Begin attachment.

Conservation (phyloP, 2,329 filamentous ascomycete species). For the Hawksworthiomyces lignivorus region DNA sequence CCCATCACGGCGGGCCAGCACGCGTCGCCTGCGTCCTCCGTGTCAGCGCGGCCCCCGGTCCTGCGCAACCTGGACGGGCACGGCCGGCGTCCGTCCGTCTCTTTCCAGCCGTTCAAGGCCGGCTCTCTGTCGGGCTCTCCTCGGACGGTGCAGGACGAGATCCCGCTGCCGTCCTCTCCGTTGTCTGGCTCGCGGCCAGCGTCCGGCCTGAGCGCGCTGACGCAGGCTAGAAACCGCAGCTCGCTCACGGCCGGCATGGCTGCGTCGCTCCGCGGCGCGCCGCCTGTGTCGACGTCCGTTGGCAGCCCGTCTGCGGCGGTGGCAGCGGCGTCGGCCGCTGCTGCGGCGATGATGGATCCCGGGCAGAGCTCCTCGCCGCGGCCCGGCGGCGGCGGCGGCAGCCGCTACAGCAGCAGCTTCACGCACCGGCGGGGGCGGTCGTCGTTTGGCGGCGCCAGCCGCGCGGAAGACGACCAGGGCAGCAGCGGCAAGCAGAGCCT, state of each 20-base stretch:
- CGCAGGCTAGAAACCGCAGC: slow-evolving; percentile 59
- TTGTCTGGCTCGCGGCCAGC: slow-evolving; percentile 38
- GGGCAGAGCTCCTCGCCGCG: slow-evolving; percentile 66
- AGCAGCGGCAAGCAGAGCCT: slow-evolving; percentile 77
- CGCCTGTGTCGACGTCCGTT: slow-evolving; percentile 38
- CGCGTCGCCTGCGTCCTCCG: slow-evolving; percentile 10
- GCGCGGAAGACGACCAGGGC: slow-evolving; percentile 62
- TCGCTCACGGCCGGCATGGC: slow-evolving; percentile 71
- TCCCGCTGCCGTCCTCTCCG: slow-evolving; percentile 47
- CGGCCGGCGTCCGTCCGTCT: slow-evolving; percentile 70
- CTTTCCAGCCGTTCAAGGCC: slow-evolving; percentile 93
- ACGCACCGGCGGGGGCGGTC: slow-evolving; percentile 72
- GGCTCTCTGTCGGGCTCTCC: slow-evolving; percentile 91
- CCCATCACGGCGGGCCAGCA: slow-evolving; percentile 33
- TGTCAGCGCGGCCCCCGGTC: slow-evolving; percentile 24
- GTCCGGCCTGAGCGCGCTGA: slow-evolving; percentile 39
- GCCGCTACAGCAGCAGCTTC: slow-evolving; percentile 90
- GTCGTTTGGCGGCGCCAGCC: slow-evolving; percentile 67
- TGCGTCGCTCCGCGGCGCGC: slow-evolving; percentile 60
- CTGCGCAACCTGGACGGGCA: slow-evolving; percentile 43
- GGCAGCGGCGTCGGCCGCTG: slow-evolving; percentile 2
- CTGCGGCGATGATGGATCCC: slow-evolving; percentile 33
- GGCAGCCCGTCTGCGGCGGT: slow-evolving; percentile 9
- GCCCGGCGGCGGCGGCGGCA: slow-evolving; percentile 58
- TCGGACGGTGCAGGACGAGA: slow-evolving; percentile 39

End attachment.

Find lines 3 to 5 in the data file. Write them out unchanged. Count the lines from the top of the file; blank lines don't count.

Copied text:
- TTGTCTGGCTCGCGGCCAGC: slow-evolving; percentile 38
- GGGCAGAGCTCCTCGCCGCG: slow-evolving; percentile 66
- AGCAGCGGCAAGCAGAGCCT: slow-evolving; percentile 77